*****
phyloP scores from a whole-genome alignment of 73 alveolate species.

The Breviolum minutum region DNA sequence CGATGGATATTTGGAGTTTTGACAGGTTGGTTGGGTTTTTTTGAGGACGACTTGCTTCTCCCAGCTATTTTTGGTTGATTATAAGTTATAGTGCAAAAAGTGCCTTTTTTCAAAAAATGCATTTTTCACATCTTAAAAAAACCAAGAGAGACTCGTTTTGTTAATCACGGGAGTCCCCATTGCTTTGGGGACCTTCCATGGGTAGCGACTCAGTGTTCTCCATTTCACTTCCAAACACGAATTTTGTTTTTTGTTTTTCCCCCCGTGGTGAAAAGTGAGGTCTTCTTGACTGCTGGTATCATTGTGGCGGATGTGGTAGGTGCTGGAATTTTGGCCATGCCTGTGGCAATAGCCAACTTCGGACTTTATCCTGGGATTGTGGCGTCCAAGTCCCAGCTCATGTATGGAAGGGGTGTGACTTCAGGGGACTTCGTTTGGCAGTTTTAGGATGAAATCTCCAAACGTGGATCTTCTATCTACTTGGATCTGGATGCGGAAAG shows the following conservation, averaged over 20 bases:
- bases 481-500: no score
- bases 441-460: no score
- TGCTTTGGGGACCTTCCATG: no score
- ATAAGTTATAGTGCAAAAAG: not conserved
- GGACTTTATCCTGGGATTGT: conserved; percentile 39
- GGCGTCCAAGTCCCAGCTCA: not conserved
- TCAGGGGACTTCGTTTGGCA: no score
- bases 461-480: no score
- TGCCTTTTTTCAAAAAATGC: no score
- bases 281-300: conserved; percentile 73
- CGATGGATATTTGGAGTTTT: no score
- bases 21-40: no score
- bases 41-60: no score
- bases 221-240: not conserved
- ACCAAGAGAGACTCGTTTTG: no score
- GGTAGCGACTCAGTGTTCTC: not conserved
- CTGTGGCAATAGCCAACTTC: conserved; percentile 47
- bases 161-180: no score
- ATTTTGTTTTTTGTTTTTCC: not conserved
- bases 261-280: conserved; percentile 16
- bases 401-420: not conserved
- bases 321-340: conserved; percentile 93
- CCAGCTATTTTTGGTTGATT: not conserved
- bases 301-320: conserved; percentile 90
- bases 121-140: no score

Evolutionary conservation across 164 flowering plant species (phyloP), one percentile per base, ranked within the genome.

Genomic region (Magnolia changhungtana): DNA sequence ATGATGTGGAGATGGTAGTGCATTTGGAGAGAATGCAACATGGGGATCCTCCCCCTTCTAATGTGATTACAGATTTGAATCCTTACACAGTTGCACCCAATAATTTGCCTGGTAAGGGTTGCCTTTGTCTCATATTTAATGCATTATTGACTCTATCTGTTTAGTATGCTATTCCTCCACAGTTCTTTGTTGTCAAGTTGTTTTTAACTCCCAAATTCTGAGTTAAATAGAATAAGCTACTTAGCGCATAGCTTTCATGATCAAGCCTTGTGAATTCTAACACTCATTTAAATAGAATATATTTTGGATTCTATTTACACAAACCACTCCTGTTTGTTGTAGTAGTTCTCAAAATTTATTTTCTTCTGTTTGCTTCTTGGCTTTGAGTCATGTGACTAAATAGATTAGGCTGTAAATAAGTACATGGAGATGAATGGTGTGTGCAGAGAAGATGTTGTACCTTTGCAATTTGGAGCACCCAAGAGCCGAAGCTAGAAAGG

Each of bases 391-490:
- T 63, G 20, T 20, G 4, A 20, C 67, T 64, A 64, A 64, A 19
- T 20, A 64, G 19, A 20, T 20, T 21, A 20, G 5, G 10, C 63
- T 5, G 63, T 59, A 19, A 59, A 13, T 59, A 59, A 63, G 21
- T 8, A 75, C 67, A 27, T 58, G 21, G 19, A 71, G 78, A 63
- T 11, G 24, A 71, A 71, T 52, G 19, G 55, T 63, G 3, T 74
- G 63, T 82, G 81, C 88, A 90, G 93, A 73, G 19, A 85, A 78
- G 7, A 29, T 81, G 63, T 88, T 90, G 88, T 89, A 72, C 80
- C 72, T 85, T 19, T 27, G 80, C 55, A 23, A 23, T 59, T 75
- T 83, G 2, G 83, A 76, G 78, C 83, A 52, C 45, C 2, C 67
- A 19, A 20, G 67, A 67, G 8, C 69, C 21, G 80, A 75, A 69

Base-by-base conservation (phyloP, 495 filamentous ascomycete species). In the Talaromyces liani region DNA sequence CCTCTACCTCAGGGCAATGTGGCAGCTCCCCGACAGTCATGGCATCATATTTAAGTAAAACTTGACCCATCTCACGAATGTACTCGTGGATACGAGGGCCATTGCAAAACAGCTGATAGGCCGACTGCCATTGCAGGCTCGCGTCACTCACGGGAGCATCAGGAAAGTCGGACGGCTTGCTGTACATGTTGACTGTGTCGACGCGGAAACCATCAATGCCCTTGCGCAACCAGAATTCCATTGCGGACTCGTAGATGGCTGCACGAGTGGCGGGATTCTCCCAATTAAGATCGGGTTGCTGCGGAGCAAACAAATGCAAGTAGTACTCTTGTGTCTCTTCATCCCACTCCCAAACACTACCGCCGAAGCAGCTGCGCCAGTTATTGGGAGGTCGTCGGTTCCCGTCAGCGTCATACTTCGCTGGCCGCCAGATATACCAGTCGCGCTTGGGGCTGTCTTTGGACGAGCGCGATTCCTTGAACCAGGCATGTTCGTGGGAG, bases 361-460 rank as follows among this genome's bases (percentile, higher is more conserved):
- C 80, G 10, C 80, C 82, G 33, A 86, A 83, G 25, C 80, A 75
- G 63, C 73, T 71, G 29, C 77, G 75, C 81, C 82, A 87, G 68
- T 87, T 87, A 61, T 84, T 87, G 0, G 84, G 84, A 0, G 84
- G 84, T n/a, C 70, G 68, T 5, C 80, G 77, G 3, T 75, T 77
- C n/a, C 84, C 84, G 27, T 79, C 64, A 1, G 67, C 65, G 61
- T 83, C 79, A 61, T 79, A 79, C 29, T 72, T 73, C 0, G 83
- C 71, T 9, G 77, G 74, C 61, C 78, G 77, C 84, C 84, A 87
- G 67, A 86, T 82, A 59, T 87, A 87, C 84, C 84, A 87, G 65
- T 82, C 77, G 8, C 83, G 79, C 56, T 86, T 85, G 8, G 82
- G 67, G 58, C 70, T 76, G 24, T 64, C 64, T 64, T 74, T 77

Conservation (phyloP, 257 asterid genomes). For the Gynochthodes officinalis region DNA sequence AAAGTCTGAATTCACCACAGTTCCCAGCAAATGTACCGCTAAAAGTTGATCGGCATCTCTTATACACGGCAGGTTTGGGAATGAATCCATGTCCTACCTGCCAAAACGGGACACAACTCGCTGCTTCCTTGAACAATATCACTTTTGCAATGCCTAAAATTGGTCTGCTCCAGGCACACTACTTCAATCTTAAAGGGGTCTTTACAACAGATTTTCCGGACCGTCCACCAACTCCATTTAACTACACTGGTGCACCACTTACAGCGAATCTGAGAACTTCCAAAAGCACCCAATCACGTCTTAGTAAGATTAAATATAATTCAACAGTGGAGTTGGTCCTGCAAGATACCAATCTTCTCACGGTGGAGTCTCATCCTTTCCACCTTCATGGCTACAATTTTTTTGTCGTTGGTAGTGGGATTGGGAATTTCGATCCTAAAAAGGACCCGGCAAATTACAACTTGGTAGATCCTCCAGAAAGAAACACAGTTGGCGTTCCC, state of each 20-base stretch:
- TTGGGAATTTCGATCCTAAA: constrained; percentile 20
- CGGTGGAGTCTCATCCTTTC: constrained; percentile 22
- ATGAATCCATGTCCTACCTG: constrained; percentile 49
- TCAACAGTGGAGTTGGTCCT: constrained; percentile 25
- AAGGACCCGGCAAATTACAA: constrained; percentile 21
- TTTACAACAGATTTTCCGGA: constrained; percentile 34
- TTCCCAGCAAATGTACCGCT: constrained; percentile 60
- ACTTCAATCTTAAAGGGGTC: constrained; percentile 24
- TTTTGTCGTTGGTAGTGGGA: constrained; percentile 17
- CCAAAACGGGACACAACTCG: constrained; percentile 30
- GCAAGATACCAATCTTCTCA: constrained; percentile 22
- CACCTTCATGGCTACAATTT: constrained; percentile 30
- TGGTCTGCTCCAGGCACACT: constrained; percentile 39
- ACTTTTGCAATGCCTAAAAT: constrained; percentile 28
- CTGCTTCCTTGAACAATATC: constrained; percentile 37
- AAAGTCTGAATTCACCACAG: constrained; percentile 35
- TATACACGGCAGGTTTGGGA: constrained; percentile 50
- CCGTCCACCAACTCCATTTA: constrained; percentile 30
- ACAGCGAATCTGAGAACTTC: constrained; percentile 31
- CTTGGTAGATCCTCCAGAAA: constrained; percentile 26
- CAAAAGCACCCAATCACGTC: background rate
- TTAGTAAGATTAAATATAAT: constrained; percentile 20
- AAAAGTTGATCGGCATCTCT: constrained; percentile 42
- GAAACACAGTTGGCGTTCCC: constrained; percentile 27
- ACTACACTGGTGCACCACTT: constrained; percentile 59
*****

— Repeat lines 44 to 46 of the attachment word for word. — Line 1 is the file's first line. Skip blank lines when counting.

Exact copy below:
- T 87, T 87, A 61, T 84, T 87, G 0, G 84, G 84, A 0, G 84
- G 84, T n/a, C 70, G 68, T 5, C 80, G 77, G 3, T 75, T 77
- C n/a, C 84, C 84, G 27, T 79, C 64, A 1, G 67, C 65, G 61